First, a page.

Cardiac Tamponade

Cardiac tamponade describes a heart that has so much fluid around it that it can’t pump enough blood. The force of this fluid makes it hard for your heart to do its job. This is a medical emergency. A healthcare provider has to remove the extra fluid with a needle or surgery. You need quick treatment for a good outcome.


The heart and surrounding pericardial sac, with fluid inside the sac pressing inward on the heart.
Fluid inside the pericardial sac compressing the heart.

What is cardiac tamponade?

Cardiac tamponade happens when the fluid sac around your heart fills with too much blood or other fluid and puts pressure on your heart. This prevents your heart’s chambers from filling properly.

When your heart can’t fill with blood properly, it can’t pump as much and your blood pressure drops. Your heart may beat faster (more than 100 beats per minute) to try to pump more blood.

Cancer, infections, trauma and certain diseases can cause cardiac tamponade. Without treatment, it’s life-threatening.

What happens in cardiac tamponade?

Inside your chest, a sac called the pericardium surrounds your heart. The pericardium has two layers and pericardial fluid that holds your heart in place.

Cardiac tamponade — or pericardial tamponade — happens when the pericardium fills with fluid (usually pericardial fluid or blood). Because the fluid has nowhere to go, your heart runs out of room and can’t expand enough to fill effectively.

How cardiac tamponade relates to pericardial effusion

Pericardial effusion is the technical term for when the pericardium is filling up with fluid. Effusions can consist of blood, discharge and other blood component products. A pericardial effusion doesn’t always cause cardiac tamponade, especially when the fluid builds up slowly over time. This is because it has time to stretch and make more room for fluid, and the process may not cause symptoms. Cardiac tamponade is when pressure from surrounding fluid keeps your heart from beating properly.

How common is cardiac tamponade?

This condition can happen to people of all ages. About 2 out of every 10,000 people get cardiac tamponade from other diseases.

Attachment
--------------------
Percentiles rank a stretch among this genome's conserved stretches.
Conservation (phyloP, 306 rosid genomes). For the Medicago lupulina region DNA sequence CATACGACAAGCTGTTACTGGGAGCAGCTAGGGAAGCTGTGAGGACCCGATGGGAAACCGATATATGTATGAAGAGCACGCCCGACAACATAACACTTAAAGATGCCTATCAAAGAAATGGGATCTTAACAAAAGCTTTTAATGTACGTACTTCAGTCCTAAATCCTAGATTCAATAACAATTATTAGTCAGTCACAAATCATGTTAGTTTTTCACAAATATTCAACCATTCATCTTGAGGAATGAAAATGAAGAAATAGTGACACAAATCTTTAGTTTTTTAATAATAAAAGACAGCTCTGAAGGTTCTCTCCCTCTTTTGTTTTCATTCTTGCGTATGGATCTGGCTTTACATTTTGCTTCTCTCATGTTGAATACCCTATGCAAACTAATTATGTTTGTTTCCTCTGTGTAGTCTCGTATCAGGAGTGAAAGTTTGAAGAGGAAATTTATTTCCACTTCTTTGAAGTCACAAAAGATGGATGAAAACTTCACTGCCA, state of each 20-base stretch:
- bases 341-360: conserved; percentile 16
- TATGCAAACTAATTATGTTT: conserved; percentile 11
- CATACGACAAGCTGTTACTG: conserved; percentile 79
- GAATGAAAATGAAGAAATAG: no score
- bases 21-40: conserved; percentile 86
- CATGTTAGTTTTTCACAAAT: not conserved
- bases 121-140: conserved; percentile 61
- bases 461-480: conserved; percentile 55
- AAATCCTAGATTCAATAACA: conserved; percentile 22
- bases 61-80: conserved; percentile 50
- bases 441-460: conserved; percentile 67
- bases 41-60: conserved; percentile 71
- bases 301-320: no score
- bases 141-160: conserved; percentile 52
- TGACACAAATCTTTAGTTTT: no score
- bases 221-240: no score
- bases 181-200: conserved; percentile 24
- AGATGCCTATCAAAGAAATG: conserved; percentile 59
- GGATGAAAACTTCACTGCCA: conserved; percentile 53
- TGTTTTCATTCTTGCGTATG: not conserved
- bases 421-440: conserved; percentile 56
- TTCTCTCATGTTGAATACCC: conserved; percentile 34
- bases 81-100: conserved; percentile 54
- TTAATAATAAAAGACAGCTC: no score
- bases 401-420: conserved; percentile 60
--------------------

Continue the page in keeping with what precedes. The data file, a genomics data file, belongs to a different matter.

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Symptoms and Causes

What are the symptoms?

When this condition happens quickly, cardiac tamponade symptoms may include:

  • Sharp pain in the chest. The pain may also radiate or extend to nearby parts of your body like your arm, back, neck or shoulder. It may also get worse when you breathe deeply, lie flat or cough.
  • Trouble breathing or breathing rapidly.
  • Fainting, dizziness or lightheadedness.
  • Changes in skin color, especially pale, gray or blue-tinted skin.
  • Heart palpitations (where you become unpleasantly aware of your heartbeat).
  • Fast pulse.
  • Altered mental status. A person with cardiac tamponade won’t act like themselves and may act confused or agitated.

When the condition happens more slowly, you may also have these cardiac tamponade symptoms:

  • Shortness of breath.
  • Swelling in your abdomen or legs.
  • Fatigue or tiredness.
  • Chest discomfort that typically gets better when you lean forward or sit up.

What causes cardiac tamponade?

Cardiac tamponade causes include:

In some cases, cardiac tamponade can also happen after a medical procedure. Some of these include:


Who is at risk for cardiac tamponade?

Fluid is more likely to build up in your pericardium if you have:

What are the complications of cardiac tamponade?

Cardiac tamponade complications can include:

Cardiac tamponade is dangerous because it ultimately limits the amount of blood your heart can pump (cardiac output). This deprives your body of blood and oxygen. Eventually, it can cause your heart to stop entirely, a potentially fatal condition called cardiac arrest.


Diagnosis and Tests

How is cardiac tamponade diagnosed?

Several different tests and methods can help diagnose cardiac tamponade. Healthcare providers are most likely to start with a physical exam. This will include:

  • Taking your pulse.
  • Checking your blood pressure.
  • Checking your breathing.
  • Listening to your heart and breathing sounds.
  • Checking for a sign called pulsus paradoxus, where your blood pressure drops unusually each time you take a breath.

Hallmark cardiac tamponade signs are those known as Beck’s triad:

However, only 10% to 40% of people with cardiac tamponade have Beck’s triad.